Sci-Fi Do you prefer characters who are CG or Human

Should holograms be CG or Human?

  • CG

  • Human


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rachellang54

Cadet
Joined
Jul 10, 2018
Location
Orange County
Hi everyone! I'm new here, I've been working on a sci-fi short film so I thought this would be a good place to get some opinions :D

Basically, there's an AI character who appears as a hologram to interact with the main character. Should we get a real actress to play the hologram or use a CG animated character similar to a very realistic video game character? The rest of the film is live action with CG drop ships added.

If you have a preference visually for one or the other, I'd love to hear why in the comments.

Thanks!
 

Tom

An Old Friend
Joined
Dec 6, 2004
Location
Gulf Coast
I think it would be better to have a CG character as contrast to focus on the hologram specifically.
Or, use real actors but use CG to indicate they are holograms.
Show the holographic emitters or the light that enables the hologram.
Have the image 'flicker' or be somehow altered from the other real live actors appearances.
For simplicity and to create the feel of a hologram, CG would be easier and more effective.
 

Kevin

Code Monkey
Staff member
Joined
Mar 20, 2004
Location
Pennsylvania
What is the general setting of the film? In short, I ask because I'd expect the AI to match the rest of the tech set in the film. If it was set in the current time but supposed to be slightly advanced then I'd expect it to be as Tom describes, either some type of visible emitter so that you can see it's a hologram being projected or even have a slightly 'fuzzy' look to it (like old SD TV displays) that could 'flicker'.

But, if we're talking about a film that takes place at a utopian future time with far more advanced tech then I'd think that the AI display would be seamless as it would be talking with real person with just some minor hints that it's a hologram (eg: maybe a slight shim around the person, like a barely-there aura almost or perhaps the trope of something passing through the hologram). For a dystopian future I think a more low-tech design would be done, perhaps more in line of the current time described above.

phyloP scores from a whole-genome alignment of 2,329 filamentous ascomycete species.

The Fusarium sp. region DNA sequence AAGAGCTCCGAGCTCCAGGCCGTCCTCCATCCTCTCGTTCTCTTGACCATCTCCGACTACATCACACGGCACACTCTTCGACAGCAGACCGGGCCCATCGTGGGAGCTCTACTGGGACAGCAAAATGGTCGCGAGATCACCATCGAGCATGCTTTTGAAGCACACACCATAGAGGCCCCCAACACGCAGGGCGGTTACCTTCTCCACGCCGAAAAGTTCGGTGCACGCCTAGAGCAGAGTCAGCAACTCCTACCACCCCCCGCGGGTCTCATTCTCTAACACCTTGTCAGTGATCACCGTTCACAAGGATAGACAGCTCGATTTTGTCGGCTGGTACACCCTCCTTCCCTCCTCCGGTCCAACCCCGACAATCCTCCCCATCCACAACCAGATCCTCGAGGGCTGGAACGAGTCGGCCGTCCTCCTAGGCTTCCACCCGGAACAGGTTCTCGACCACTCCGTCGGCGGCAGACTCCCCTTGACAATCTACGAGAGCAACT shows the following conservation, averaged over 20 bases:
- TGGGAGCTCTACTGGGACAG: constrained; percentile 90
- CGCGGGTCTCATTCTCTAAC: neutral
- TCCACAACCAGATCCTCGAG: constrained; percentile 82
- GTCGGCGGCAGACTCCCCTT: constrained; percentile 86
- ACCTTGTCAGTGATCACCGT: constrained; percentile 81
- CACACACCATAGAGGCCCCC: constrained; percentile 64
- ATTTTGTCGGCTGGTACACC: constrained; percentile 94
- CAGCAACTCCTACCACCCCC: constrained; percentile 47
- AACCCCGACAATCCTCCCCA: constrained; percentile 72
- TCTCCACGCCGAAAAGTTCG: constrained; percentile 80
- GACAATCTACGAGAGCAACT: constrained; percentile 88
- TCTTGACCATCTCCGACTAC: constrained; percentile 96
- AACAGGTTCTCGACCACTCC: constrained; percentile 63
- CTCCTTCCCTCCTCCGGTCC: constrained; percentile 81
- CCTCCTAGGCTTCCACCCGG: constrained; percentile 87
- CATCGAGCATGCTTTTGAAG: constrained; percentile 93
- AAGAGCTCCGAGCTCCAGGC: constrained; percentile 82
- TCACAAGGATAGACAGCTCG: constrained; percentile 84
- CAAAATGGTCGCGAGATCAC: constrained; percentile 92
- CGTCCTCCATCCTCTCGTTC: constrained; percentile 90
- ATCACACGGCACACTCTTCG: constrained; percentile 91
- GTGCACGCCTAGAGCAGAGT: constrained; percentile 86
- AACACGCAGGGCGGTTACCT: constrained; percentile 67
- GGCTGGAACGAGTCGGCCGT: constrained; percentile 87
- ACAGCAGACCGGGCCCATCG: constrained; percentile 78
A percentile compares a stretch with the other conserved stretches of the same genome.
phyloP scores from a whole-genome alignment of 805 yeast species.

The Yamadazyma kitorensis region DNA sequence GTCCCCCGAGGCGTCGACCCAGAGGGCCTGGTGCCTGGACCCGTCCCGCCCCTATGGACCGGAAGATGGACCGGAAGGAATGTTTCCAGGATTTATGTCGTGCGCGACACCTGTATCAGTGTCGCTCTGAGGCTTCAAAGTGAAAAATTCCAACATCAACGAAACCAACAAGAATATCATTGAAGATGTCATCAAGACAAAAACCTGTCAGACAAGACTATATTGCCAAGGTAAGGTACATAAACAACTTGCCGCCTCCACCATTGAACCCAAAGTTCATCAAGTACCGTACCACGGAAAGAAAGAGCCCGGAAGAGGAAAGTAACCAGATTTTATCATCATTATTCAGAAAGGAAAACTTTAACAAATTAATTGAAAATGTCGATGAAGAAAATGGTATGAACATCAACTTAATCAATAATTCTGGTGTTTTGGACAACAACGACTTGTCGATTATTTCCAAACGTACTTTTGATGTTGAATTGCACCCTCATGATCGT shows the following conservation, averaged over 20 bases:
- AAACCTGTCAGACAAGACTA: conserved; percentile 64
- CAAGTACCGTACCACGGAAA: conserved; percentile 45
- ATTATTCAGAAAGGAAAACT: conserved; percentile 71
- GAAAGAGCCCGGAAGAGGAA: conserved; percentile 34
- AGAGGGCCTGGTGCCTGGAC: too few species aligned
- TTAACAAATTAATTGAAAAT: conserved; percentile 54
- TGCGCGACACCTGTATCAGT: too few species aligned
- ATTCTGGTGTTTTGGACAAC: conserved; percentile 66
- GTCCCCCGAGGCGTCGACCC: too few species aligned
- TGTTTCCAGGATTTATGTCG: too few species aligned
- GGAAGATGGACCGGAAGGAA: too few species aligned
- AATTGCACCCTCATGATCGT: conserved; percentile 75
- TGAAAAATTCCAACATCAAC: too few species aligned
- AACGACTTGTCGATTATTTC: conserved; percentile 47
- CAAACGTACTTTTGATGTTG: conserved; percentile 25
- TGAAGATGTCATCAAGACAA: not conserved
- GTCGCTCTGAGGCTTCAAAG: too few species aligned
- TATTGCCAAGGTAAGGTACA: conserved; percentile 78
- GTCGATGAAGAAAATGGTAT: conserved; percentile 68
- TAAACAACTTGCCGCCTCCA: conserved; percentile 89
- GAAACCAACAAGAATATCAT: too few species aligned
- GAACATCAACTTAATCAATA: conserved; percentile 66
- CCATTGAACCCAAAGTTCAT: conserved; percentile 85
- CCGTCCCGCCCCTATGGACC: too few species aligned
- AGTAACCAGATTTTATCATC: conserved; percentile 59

But there is another way to go. Depending on the conditions in which the hologram will be interacting with your main characters perhaps you could take the approach of the 2002 version of The Time Machine and present your human looking AI on large flat glass display panels? The movie itself wasn't that memorable but I thought their usage of the large clear flat display panels to display the library AI was pretty neat, especially with the AI being able to independently move from panel to panel on it's own showing it had intelligence but was restricted in how it could interact with the real world.

 
Reactions: Tom

Tom

An Old Friend
Joined
Dec 6, 2004
Location
Gulf Coast
What Kevin suggests is pretty good.
I agree with it.

Should we get a real actress to play the hologram or use a CG animated character similar to a very realistic video game character?
It depends on many things as to which you would use.
Have you considered using a live actress with capture?
Kinda like Gollum in LOTR?


Do you have access to realistic video game character software? I think it would be a real bear to have to write code for all the movement. I'm not a programmer so I don't know much except polygongs? and wire frames?
I would think it would be a lot of work to get a CG character right in all the ways you need it to be.
Motion capture on a human seems like it would be easier to do. You could overlay morphs and appendages if needed. I would think it would be easier to write code for a morphing arm that becomes a gun that to write all the code needed to show realistic movement, presence, body language and expressions.

If there are no 'modifications' needed to the hologram (arm turns into a blaster, head explodes) it would be simple by comparison to just film a live actress and give her a 'glow' or make her 'wink' in or out of frame.
 

Tiran

Ensign
Joined
Dec 28, 2018